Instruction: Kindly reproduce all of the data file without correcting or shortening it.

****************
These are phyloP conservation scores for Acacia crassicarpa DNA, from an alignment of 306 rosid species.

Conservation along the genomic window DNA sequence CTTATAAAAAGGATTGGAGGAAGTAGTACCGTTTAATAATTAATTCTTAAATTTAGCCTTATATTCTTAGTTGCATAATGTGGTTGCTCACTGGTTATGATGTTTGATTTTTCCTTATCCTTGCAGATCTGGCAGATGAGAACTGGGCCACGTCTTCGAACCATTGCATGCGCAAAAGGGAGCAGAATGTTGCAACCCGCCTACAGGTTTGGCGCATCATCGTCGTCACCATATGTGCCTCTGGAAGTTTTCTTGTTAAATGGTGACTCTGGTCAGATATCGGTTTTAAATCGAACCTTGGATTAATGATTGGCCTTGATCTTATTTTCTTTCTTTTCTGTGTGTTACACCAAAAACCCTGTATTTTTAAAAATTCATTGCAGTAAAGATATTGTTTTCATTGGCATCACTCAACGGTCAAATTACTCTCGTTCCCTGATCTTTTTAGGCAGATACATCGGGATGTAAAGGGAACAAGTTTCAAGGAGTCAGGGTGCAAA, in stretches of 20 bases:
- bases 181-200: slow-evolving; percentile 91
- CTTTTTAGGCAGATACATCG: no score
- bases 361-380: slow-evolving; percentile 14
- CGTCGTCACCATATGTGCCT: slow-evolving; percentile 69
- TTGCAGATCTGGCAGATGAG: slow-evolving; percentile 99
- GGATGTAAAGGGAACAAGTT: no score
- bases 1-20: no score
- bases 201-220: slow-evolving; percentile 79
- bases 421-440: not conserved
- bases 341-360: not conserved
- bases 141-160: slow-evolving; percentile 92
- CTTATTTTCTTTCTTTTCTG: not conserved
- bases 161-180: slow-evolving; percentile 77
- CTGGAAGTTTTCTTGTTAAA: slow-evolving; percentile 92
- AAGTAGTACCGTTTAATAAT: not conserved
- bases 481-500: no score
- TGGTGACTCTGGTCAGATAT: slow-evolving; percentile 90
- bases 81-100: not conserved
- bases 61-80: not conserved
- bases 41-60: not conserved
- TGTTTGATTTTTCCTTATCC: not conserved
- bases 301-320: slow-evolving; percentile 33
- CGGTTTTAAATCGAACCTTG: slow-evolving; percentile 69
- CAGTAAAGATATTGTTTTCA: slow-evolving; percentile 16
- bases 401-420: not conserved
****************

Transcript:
These are phyloP conservation scores for Acacia crassicarpa DNA, from an alignment of 306 rosid species.

Conservation along the genomic window DNA sequence CTTATAAAAAGGATTGGAGGAAGTAGTACCGTTTAATAATTAATTCTTAAATTTAGCCTTATATTCTTAGTTGCATAATGTGGTTGCTCACTGGTTATGATGTTTGATTTTTCCTTATCCTTGCAGATCTGGCAGATGAGAACTGGGCCACGTCTTCGAACCATTGCATGCGCAAAAGGGAGCAGAATGTTGCAACCCGCCTACAGGTTTGGCGCATCATCGTCGTCACCATATGTGCCTCTGGAAGTTTTCTTGTTAAATGGTGACTCTGGTCAGATATCGGTTTTAAATCGAACCTTGGATTAATGATTGGCCTTGATCTTATTTTCTTTCTTTTCTGTGTGTTACACCAAAAACCCTGTATTTTTAAAAATTCATTGCAGTAAAGATATTGTTTTCATTGGCATCACTCAACGGTCAAATTACTCTCGTTCCCTGATCTTTTTAGGCAGATACATCGGGATGTAAAGGGAACAAGTTTCAAGGAGTCAGGGTGCAAA, in stretches of 20 bases:
- bases 181-200: slow-evolving; percentile 91
- CTTTTTAGGCAGATACATCG: no score
- bases 361-380: slow-evolving; percentile 14
- CGTCGTCACCATATGTGCCT: slow-evolving; percentile 69
- TTGCAGATCTGGCAGATGAG: slow-evolving; percentile 99
- GGATGTAAAGGGAACAAGTT: no score
- bases 1-20: no score
- bases 201-220: slow-evolving; percentile 79
- bases 421-440: not conserved
- bases 341-360: not conserved
- bases 141-160: slow-evolving; percentile 92
- CTTATTTTCTTTCTTTTCTG: not conserved
- bases 161-180: slow-evolving; percentile 77
- CTGGAAGTTTTCTTGTTAAA: slow-evolving; percentile 92
- AAGTAGTACCGTTTAATAAT: not conserved
- bases 481-500: no score
- TGGTGACTCTGGTCAGATAT: slow-evolving; percentile 90
- bases 81-100: not conserved
- bases 61-80: not conserved
- bases 41-60: not conserved
- TGTTTGATTTTTCCTTATCC: not conserved
- bases 301-320: slow-evolving; percentile 33
- CGGTTTTAAATCGAACCTTG: slow-evolving; percentile 69
- CAGTAAAGATATTGTTTTCA: slow-evolving; percentile 16
- bases 401-420: not conserved